If you mean the ilton hidden pillars - then yes there is a difference. As Leahs says - the wilton hidden pillars are wobbly. SPS is not (and they ared "hidden" also if you follow Leahs instructions. Read the sticky on the how to forum - download her instructions and look how she puts it together.)

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jonahsmom Posted 27 Mar 2009 , 2:14am
post #9 of 17

Okay, I had already downloaded and saved the SPS sticky. The SPS system then (on globalsugararts) must be the bakery craft items? That's what it looks like to me.....just want to make sure that if I do this cake I do it right!!!! Don't need no wobbly business!!!!

Thanks.....again! icon_razz.gif

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jonahsmom Posted 27 Mar 2009 , 2:18am
post #10 of 17

Oh, and thanks for the Taylor Foam tip...those are cheaper!

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leah_s Posted 27 Mar 2009 , 2:18am
post #11 of 17

There is a big difference between the W hidden pillars and SPS.

1) SPS works
2) Because you have to trim the W hidden pillars to size, there's not much difference between them and big dowels, in that you still have to cut them pretty much perfectly even for them to be stable. You have a little more leeway than with wooden dowels.
3) SPS is generally cheaper.

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2txmedics Posted 27 Mar 2009 , 2:24am
post #12 of 17


compare these to taylor and see whats best...let us know ...lol...good luck on your cake.

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leah_s Posted 27 Mar 2009 , 2:36am
post #13 of 17

Yes, Bakery Craft makes SPS. You can also order it fro oasis supply .com

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jonahsmom Posted 28 Mar 2009 , 2:41pm
post #14 of 17

Okay, so I talked to her last night and she decided that she would just do real cake. GOOD! We decided on 8/12/16 based on the servings she needed. And, because I've seen some of you wonderful, wonderful people do this, instead of saving the top tier and freezing it, I'll be doing a free anniversary cake for them and they'll just serve the whole thing.

She already knew she wanted white cake and chocolate cake so that was easy, but I think I talk too much! I think I gave her too many choices for fillings because she thought for a second and said "can't we just do like a white filling?" Yeah, I need to learn to keep it simple, stupid!!!! Her hubby wanted buttercream frosting so we're just going to frost and fill with the same thing.

We talked about the flowers on top and the ribbon. She is making her own artificial flower arrangements so I told her she needed to make one for the top of the cake and have it to me no later than 2 weeks before along with the ribbon she wants on the cake (and final payment!). We also talked about the base and I told her what I could provide (ceramic tile, mirror) or that she could rent a cake plateau from the local party store so she's going to make a decision about that and delivery vs. pickup.

I'm so excited! I told her I would email a contract to her, so that it's easy for both of us to know exactly what is expected of us, and she is going to look at it and send it back to me next week with the 50% down payment I requested. As soon as I get the down payment I'm going to make sure that I order SPS ASAP!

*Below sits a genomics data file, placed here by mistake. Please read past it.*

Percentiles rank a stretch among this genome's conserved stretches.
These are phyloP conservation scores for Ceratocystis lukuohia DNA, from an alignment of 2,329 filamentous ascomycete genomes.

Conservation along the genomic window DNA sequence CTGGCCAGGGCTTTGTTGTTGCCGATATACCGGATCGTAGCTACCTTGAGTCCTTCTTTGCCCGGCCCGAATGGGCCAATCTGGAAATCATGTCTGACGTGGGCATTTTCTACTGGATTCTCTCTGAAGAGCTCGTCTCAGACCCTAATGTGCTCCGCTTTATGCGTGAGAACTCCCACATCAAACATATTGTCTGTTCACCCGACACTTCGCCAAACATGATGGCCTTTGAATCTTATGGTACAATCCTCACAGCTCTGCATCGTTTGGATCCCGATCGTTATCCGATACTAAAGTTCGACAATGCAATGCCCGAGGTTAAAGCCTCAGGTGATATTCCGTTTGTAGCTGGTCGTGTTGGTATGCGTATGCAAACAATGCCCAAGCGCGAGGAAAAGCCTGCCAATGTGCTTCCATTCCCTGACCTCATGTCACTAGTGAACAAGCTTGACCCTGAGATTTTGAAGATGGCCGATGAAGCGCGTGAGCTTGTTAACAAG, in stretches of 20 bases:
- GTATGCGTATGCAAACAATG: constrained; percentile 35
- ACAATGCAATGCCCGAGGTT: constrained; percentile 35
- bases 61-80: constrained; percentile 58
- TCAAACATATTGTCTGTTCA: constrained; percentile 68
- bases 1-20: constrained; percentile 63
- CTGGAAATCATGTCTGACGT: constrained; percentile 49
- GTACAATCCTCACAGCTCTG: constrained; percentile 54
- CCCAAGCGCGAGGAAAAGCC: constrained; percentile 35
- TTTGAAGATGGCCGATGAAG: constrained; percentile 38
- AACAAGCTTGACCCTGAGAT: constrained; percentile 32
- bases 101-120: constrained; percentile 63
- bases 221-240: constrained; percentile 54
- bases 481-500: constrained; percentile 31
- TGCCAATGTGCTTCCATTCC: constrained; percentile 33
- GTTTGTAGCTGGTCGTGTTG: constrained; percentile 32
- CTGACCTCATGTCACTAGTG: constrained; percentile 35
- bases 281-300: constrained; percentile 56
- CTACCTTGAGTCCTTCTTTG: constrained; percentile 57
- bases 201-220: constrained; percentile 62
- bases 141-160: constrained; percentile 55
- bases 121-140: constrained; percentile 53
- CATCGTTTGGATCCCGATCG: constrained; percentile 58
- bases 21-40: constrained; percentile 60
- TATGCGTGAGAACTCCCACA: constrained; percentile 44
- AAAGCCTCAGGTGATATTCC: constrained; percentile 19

Did I say I was excited!

icon_lol.gif icon_lol.gif

Oh, I thought of another question for all of you in the know....in my state I am able to bake out of my home (non-perishables) without a license. I know that most everyone on here has strong feelings about licensed vs. non-licensed so I wanted to avoid this question, but I really need to ask! It is not required to have a disclaimer that I am an unlicensed home baker, but I feel like I want them to know up front if they don't think to ask. So, do you think I should put a disclaimer on the contract? This is kind of what I was thinking:

"I am currently an unlicensed home baker. Per State Food Code, I am able to maintain a home bakery in this fashion and I take the utmost care in maintaining a sanitary and professional kitchen."

Do you think I should include that, or would it be stupid?

TIA and for all the other advice you've given me! No one around me knows a ding-darn thing about caking....I'm so lucky to have you gals to turn to!

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crisseyann Posted 28 Mar 2009 , 3:00pm
post #15 of 17

It sounds like you have a dream of a bride to work with. Good for you! That doesn't happen often. lol

I personally wouldn't mention the unlicensed issue. You are doing this "legally" and if she were to ask, then you could tell her. JMO.

Good luck!

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all4cake Posted 28 Mar 2009 , 3:04pm
post #16 of 17

State Food Code does not require home bakeries to be licensed. Nevertheless, I maintain the highest standards in keeping a sanitary and professional kitchen.

I don't think it would be stupid. Definitely, change to a smaller font but highlight the area. I look at it as a CYA action.

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leah_s Posted 28 Mar 2009 , 3:33pm
post #17 of 17

Nah. If you're legal, you're legal. Don't open up a new issue for her.

And believe me, I'm one of the biggest advocates of getting legal.